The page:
Knud Jørgen Jensen
Department of Chemistry
Universitetsparken 5, 2100 København Ø, 71 Højhus 71, Building: 71-4-T425
Overview of research (selected papers 2012-2018)
His research is at the interface between synthetic chemistry, biology, and biophysics; it includes peptide and carbohydrate chemical biology and nanoscience. His research group merges design and chemical synthesis of complex bio-molecules with biophysical chemistry in a unique and powerful manner:
(1) Self-assembly of peptides, small proteins, and peptide-oligonucleotide conjugates at the nanoscale, with a focus on control of protein quaternary structure using non-native ligands and on de novo design of artificial proteins. A key aspect has been the use of small-angle X-ray scattering (SAXS) to study peptide and protein topology, in collaboration with colleagues, thus integrating design, synthesis and structural studies by SAXS.
Recent publication: Nature Communications 2016
(2) Peptide medicinal chemistry, in particular peptide hormones such as insulin, Glp-1, and PYY3-36. A focus is on half-life extension through self-organization for the potential treatment of diabetes, obesity, and neurodegenerative diseases.
Recent publication: Angewandte Chemie 2016, ChemMedChem 2016 (comprehensive review)
(3) Enabling several of these projects has been the development of new synthetic methodology and techniques for solid-phase synthesis of peptides with a focus on linkers (handles), instrumentation and use of precise microwave heating.
Chemical Society reviews 2012 (microwave heating in peptide synthesis)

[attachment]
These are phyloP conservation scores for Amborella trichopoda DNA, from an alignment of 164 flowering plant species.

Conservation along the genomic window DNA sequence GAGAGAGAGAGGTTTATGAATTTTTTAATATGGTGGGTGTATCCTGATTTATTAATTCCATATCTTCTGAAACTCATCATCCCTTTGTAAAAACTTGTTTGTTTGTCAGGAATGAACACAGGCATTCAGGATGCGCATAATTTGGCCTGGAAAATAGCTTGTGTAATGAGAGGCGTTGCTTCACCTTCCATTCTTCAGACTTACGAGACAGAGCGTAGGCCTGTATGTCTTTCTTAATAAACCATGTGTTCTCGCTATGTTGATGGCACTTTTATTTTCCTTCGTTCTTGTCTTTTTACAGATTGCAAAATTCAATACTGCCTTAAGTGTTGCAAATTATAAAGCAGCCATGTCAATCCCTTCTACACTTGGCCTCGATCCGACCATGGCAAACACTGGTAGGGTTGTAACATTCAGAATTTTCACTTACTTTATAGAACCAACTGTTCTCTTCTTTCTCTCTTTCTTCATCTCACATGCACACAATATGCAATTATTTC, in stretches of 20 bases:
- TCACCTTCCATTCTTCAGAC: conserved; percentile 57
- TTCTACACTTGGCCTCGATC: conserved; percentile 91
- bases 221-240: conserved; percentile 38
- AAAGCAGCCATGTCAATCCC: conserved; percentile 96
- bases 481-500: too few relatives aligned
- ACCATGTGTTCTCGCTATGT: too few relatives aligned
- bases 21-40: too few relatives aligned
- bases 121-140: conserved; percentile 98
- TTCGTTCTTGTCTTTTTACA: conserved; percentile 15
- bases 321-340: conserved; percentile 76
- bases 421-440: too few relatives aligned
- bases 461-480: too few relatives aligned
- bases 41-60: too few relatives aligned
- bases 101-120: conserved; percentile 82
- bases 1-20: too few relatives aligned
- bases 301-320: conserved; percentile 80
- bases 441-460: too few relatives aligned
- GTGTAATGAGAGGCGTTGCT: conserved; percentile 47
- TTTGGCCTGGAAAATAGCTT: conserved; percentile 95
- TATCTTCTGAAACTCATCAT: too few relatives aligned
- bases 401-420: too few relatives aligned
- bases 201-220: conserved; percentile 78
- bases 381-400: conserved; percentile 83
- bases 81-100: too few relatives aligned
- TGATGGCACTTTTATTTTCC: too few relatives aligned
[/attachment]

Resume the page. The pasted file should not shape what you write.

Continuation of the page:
(4) Chemoselective carbohydrate chemistry and chemical glycobiology. Oligosaccharides are secondary gene products and the indirect linkage between the genome and glycome presents a barrier to studying their complex biology. His research group has developed new reagents for protecting group free, chemoselective formation of glycoconjugates. A key element was the discovery that formation of carbohydrate oximes can be catalyzed by aniline catalysis. The crowning achievement was part of a full paper in Nature in 2015, where the synthetic methodology was combined with biophysical chemistry.
Recent publications: Nature 2015 (Full paper, Highly cited paper, Web of Science), ChemBioChem 2017 (Comprehensive review), Nature Protocols 2017, PNAS 2012 (Full paper; Highly cited paper, Web of Science)
(5) Organic chemistry on proteins: site-selective chemistry
Nature Communications 2018
(6) Collaborations in biophysics and chemical biology
Nature Chemical Biology 2017, 2015.
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